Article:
Basically, the Savior was referring directly to the people in the Sadducees’ example when he said that they will not be married eternally in heaven, because they, as Sadducees, don’t even believe in a resurrection or in the Savior! They will be as angels. According to Smith, “this is the only answer the Lord could have given to these unbelievers” (emphasis in original).

    Proving the Doctrine of Eternal Marriage

    Have I sufficiently proven with my words above that the doctrine of eternal marriage is true and consistent with the New Testament? Of course not. I hope you didn’t actually think I would.

    Eternal marriage is a huge subject, which five arguments from two or three authors will neither prove nor disprove. Furthermore, it generally is not considered a New Testament doctrine, even by Latter-day Saint faithful. Eternal marriage is a restored doctrine that the Bible does not address directly.

    Joseph Smith did not teach eternal marriage simply because he found a verse in the Bible that no other religion seemed to understand. He didn’t piece together Mormonism from Biblical passages or from his own interpretation of the Bible.

    Joseph Smith received the doctrine of eternal marriage in a revelation directly from the Savior, himself (read D&C 131 and D&C 132:7–19).

    Compare this to Peter receiving a revelation that the gospel of Christ is for the Gentiles as well as the Jews (Acts 10:9-16). Such a doctrine was not known, taught, or understood at the time Peter received the revelation, and it ran counter to the scriptures of the time (the Old Testament) and to some of the Savior’s own words while he was alive (see Matt. 15:21-28 for just one example).

    Peter did not start preaching to the Gentiles simply because he found a verse in the Old Testament that the Jews seemed to be ignoring. He did not try to use the Old Testament to prove that Christians should be preaching the gospel to Gentiles. In fact, he contradicted the religious doctrine of the time because he, as the Lord’s leading apostle, had received a revelation directly from God.

    I maintain that anyone who tries to prove controversial religious doctrines with the Bible will fail. If it were possible to prove an interpretation of these doctrines, they would not remain controversial after two thousand years of Christianity and thousands more of Judaism. Readers can often validly interpret one or two (or two hundred) biblical passage several different ways, and some passages even contradict others.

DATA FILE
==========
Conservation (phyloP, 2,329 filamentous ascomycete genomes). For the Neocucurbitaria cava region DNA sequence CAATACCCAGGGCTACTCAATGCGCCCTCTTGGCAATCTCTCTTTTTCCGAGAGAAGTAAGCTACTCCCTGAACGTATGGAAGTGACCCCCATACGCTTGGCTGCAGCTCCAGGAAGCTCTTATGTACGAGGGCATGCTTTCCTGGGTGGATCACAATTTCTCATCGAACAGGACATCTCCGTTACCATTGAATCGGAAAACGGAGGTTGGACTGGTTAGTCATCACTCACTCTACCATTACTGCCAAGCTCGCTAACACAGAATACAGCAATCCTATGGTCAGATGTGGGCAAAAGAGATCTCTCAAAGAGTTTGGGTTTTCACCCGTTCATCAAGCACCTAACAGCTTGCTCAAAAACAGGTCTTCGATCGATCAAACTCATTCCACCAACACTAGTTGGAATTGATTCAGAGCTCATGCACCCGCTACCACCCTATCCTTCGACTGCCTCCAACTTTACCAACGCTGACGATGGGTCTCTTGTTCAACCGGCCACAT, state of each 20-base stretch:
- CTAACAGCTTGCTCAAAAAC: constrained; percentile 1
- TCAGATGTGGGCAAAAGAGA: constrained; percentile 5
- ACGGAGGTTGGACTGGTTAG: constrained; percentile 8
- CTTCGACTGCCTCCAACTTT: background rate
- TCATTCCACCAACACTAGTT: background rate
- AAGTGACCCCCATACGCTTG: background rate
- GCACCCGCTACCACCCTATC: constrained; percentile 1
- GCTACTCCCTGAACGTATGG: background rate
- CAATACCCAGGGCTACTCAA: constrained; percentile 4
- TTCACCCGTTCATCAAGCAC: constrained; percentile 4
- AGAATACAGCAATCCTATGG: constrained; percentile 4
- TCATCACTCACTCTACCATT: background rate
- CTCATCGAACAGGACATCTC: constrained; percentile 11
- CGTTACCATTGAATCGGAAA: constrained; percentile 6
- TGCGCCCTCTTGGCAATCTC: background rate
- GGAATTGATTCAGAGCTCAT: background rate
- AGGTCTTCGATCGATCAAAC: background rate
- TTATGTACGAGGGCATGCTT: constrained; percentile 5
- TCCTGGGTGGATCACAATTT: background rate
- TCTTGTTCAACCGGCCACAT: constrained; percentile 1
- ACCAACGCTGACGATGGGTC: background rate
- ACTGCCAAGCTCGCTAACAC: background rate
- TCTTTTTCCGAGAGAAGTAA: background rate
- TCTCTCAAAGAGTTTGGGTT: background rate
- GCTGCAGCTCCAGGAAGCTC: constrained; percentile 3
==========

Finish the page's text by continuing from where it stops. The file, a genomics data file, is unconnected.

The Impact of Romans 7 and 1 Corinthians 7

    Having said that the bible does not directly address, prove, or disprove eternal marriage, I will briefly point out that the passages you quote from Romans 7 and 1 Corinthians 7 do not contradict eternal marriage. Latter-day Saints adhere to these passages, even while believing in eternal marriage. Those who are eternally married may remarry when their spouses die, without committing adultery and without losing their eternal marriage.

    These verses do not “explicitly [state] that the institute of marriage is absolved at death.” They simply state that the portion of the “law of marriage” that binds spouses to each other and calls an unfaithful spouse an adulterer, is lifted upon death, so that a widow or widower may remarry without being labeled an adulterer.

    I do not see the “impact on the subject of celestial marriage” caused by these verses. Apparently, neither do the authors of the FAIR or SHIELDS websites (who faithfully promulgate Church doctrine—feel my sarcasm), since they have not addressed these verses.

  • Joey: Here it is explicitly stated that the institute of marriage is absolved at death.

    Why would God choose the term “marriage” as a metaphor for his relationship with those who are born again if he also explicitly stated that the institution of marriage is absolved at death? If marriage is understood as something that is absolved at the time or death, then wouldn’t the use of the word “marriage” or “bridegrrom” imply that salvation is also absolved at death?

    Did God make a bad choice of words to describe the covenant relationship?

    I think there is ample evidence in the Bible that God honors and values marriage beyond the grave: Genesis 1:27, Genesis 1:31, Matthew 19:6, Mark 10:9, Genesis 2:18, Malachi 2:16

  • Keith, you forgot 1 Cor. 11:3-12, especially verse 11. These verses are certainly talking about husbands and wives. They say that men and women are not independent of each other in the Lord. Wouldn’t “in the Lord” apply after death, since living in heaven is possible only “in the Lord”?

    Matt. 16:19 has the Lord giving power to Peter to bind on earth and in heaven. This power is significant, and it has several purposes. Why couldn’t it include binding spouses and families, as Joseph Smith taught?

    But now you have me trying to prove the new and everlasting covenant of marriage from the bible, which I said I won’t do.

    I was just adding a few verses to your collection, Keith. It seems to me that the jury is still out on whether or not the bible “explicitly states” that marriage ends at death.

    Let the jurors ask the Lord in sincere prayer and seek diligently for the truth, wherever it may be.